November 15, 1962
PIONEER CUSTOM UPHOLSTERY CO., INC.
Appeal, No. 347, Oct. T., 1962, from order of County Court of Philadelphia, Dec. T., 1961, No. 4405-E, in case of City of Philadelphia v. Pioneer Custom Upholstery Co., Inc. et al. Order affirmed.
James L. Stern, Deputy City Solicitor, with him Albert J. Persichetti and Matthew W. Bullock, Jr., Assistant City Solicitors, and David Berger, City Solicitor, for City of Philadelphia, appellant.
No argument was made nor brief submitted for appellees.
Before Rhodes, P.j., Ervin, Wright, Woodside, Watkins, Montgomery, and Flood, JJ.
[ 199 Pa. Super. Page 529]
OPINION BY FLOOD, J.
This is an appeal from an order sustaining the preliminary objections of the defendant Sander Oslick to the plaintiff's complaint in equity. The complaint alleges that the corporate defendant failed to file returns for wage taxes withheld from its employees for the fourth quarter of 1953 and the first and second quarters of 1954; that the defendant Oslick was president, the defendant Brofman secretary and treasurer and the defendant Cohen vice-president of the corporate defendant and knew that the wage taxes were withheld by the corporation and not remitted to the plaintiff; that on April 29, 1954, bankruptcy proceedings were instituted against the corporation; that the plaintiff made an examination and audit of the records of the corporation and on July 12, 1954 made an assessment for the unpaid taxes, and filed a proof of claim in the bankruptcy proceedings but received no dividend; that a notice and demand was duly mailed to the defendants on May 21, 1958 with which the defendants failed to comply; and that the corporate defendant
[ 199 Pa. Super. Page 530]
and the defendant-officers have converted the wage taxes which were withheld to their own use and by reason thereof are trustees ex maleficio.
The bill prays for an injunction restraining the defendants from disposing, assigning or transferring their assets and for a decree declaring the defendants to be trustees ex maleficio and ordering them to pay to the plaintiff all wage taxes withheld together with interest and penalties.
The defendant Sander Oslick filed preliminary objections alleging that (1) the plaintiff is guilty of laches; (2) the complaint sets forth no cause of action against him; and (3) the plaintiff has an adequate remedy at law. The court sustained the objections on the ground of laches and dismissed the complaint.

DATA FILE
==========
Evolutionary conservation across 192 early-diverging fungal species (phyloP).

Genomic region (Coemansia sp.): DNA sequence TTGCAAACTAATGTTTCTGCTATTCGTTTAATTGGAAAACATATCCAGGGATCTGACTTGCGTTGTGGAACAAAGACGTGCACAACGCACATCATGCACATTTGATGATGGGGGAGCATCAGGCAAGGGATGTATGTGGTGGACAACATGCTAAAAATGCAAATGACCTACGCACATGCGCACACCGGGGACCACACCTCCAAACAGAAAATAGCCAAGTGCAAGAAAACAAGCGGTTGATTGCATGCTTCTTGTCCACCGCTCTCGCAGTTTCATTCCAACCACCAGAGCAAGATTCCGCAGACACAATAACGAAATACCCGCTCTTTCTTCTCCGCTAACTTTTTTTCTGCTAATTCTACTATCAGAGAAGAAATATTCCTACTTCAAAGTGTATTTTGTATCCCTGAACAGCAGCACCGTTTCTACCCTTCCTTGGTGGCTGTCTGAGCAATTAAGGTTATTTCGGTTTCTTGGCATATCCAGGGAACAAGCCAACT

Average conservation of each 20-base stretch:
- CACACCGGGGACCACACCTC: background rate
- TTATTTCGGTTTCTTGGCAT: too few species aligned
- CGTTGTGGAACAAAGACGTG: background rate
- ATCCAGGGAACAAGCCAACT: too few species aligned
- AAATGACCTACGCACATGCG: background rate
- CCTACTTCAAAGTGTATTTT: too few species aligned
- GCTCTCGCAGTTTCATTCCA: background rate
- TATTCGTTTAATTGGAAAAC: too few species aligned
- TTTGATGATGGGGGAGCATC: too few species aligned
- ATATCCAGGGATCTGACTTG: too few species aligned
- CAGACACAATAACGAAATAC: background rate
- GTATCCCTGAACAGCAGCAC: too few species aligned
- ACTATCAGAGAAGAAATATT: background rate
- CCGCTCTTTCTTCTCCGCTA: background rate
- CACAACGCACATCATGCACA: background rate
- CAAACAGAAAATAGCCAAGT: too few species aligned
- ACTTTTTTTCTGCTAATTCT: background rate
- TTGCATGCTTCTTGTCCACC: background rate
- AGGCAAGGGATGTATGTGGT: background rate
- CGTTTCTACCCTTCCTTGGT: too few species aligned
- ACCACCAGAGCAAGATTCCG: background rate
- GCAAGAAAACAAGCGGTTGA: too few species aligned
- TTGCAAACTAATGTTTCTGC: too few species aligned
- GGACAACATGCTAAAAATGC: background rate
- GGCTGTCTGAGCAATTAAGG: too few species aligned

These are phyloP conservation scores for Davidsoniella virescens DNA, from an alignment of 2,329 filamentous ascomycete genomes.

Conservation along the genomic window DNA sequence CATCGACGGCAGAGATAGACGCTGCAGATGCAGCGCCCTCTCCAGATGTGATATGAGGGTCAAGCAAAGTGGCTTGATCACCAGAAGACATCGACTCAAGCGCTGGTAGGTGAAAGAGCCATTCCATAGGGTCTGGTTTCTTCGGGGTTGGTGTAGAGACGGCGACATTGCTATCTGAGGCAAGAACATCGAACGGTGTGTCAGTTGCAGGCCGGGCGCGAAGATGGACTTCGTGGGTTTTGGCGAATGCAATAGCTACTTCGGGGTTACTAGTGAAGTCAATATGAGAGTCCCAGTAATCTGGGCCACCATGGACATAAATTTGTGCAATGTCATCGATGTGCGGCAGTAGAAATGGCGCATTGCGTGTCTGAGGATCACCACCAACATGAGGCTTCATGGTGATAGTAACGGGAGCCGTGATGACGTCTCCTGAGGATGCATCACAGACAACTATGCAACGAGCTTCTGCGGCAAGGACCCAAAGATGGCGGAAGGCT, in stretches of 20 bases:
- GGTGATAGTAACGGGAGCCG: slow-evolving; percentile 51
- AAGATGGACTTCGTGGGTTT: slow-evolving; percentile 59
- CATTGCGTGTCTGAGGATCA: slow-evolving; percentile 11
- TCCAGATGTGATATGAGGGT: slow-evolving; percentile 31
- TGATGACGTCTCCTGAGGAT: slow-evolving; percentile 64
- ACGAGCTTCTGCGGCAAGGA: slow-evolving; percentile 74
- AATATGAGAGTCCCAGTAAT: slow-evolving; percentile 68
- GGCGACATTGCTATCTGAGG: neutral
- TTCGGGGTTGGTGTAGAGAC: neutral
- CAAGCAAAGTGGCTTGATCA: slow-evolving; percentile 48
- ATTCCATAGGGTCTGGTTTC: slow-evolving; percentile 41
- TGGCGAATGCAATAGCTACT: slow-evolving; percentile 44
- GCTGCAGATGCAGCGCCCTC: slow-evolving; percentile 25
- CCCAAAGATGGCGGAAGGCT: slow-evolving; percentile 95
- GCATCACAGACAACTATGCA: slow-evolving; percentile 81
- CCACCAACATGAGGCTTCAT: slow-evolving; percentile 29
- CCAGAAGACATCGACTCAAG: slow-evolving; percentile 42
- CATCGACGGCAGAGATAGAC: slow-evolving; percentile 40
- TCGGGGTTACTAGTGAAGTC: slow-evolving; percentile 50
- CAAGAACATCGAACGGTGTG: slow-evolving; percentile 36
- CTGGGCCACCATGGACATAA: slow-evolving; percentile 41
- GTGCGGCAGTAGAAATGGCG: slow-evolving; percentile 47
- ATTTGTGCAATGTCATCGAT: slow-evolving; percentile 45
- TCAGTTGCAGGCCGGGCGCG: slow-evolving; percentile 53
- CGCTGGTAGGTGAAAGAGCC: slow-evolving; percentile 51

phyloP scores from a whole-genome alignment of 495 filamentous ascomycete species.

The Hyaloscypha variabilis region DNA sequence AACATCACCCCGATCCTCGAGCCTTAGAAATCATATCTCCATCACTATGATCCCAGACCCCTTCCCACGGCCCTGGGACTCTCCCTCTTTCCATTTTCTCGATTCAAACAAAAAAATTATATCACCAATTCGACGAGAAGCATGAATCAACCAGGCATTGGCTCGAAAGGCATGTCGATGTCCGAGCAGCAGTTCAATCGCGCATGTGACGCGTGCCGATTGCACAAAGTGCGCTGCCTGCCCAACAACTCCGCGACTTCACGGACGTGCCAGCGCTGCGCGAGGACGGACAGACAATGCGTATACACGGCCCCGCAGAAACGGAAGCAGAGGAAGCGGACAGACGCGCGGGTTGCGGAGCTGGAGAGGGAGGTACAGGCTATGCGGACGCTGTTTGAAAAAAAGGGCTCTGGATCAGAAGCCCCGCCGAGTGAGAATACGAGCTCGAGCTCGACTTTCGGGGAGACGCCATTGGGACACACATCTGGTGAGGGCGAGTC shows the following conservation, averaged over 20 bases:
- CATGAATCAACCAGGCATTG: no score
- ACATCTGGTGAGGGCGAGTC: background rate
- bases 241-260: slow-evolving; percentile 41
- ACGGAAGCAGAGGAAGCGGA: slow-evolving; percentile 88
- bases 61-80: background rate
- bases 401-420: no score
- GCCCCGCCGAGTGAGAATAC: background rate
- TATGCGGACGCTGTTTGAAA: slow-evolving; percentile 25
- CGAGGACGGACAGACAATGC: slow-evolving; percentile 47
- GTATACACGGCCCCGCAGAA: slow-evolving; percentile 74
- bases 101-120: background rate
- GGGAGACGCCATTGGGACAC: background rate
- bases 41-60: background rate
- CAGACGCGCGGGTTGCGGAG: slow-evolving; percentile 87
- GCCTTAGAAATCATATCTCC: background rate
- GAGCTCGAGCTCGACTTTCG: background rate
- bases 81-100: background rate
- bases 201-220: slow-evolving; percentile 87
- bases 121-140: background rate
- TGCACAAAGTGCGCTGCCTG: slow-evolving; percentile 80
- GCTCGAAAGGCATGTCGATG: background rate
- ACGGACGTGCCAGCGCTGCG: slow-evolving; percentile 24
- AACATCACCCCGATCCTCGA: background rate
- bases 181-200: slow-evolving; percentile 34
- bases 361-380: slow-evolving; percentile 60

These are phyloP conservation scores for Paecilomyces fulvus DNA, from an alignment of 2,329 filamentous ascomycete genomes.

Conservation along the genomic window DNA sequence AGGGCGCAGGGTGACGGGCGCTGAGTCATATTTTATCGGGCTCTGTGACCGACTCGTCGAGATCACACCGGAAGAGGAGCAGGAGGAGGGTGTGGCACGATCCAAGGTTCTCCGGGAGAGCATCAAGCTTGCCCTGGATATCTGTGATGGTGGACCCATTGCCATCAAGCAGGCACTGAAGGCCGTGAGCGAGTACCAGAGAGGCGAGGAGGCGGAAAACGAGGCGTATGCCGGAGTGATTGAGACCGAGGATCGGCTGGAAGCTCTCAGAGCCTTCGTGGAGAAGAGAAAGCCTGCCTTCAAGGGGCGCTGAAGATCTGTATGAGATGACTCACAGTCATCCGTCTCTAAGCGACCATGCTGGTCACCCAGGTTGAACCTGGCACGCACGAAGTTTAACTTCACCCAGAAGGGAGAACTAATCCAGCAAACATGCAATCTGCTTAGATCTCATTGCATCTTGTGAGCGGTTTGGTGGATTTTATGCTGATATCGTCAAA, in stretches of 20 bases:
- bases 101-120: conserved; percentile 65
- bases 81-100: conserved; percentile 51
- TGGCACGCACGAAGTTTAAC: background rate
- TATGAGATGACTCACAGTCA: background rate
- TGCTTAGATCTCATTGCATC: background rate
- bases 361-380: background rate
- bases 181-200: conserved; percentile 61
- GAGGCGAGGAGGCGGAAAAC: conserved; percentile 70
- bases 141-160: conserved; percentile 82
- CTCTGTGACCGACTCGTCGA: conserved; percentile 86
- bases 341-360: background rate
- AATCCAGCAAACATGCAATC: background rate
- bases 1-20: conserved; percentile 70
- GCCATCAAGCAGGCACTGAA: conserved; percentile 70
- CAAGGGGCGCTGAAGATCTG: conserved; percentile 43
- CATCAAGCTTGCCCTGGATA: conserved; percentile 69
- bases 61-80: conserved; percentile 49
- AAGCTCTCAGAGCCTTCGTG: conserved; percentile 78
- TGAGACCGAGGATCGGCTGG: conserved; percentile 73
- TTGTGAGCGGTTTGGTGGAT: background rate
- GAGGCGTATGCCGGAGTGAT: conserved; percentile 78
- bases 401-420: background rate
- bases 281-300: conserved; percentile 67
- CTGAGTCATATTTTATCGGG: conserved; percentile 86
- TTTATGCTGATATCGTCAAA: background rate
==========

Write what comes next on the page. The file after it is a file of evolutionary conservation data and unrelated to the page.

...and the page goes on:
While the defence of laches ordinarily depends upon all the circumstances, when, as here, the liability of the defendant is one which might have been asserted in an action of trespass or assumpsit and is cognizable in equity only because facts are alleged from which it might be inferred that the defendant is a trustee ex maleficio, the plaintiff will normally be barred after the expiration of six years by analogy to the statute of limitations. Ashhurst's Appeal, 60 Pa. 290 (1868); Barnes & Tucker Co. v. Bird Coal Co., 334 Pa. 324, 330, 5 A.2d 146, 149 (1939). See also Ebbert v. Plymouth Oil Co., 348 Pa. 129, 34 A.2d 493 (1943).
Here there is no concealment alleged to take the case out of this general rule. On the contrary, the allegations of the bill show that the facts were known to the plaintiff almost at once after they occurred and at the latest when the plaintiff audited the defendant-corporation's records prior to July 12, 1954, but suit was not brought until 1962.
This is not a suit to enforce an express trust or to recover specific property. There is no averment that wage taxes withheld by the defendant corporation ever
[ 199 Pa. Super. Page 531]
came into the hands of Oslick, its president. There is no indication that there is any trust res in the hands of the defendant Oslick. There is at most the bare legal conclusion in paragraph 16 of the complaint that the defendant corporation and the named officers, including Oslick, have fraudulently converted to their own use the wage taxes withheld and by reason thereof are trustees ex maleficio. No facts are set forth upon which to base this conclusion as to the officers except that they knew the taxes were withheld by the corporation and not remitted to the plaintiff. But even if there is a sufficient allegation of a constructive trust, the six year limitation applies by analogy to the statute of limitations under the circumstances set forth in the pleadings in this case. Barnes & Tucker Co. v. Bird Coal Co., supra; Wosche v. Kraning, 353 Pa. 481, 46 A.2d 220 (1946).
The city argues that this rule cannot apply here because in a suit for taxes there is no statute of limitations, and a suit in assumpsit for taxes would not be barred at the time the equity suit was brought in this case. However, although there is no limitation as to the time for the collection of taxes from a taxpayer or from one having a duty to withhold or pay over taxes, this is not true as to a suit against a third party who is sought to be held because of his negligence or conversion or as a trustee ex maleficio. No statute or ordinance has imposed the tax here in question upon the defendant Oslick, nor has any statute ordered him to withhold it and pay it over to the city. His duty, if any, arises out of the common law by reason of his alleged tort. As to this the six year statute would apply in a suit against him in trespass or assumpsit and, under the circumstances of this case, by analogy the city's suit in equity against him is barred on the ground of laches.
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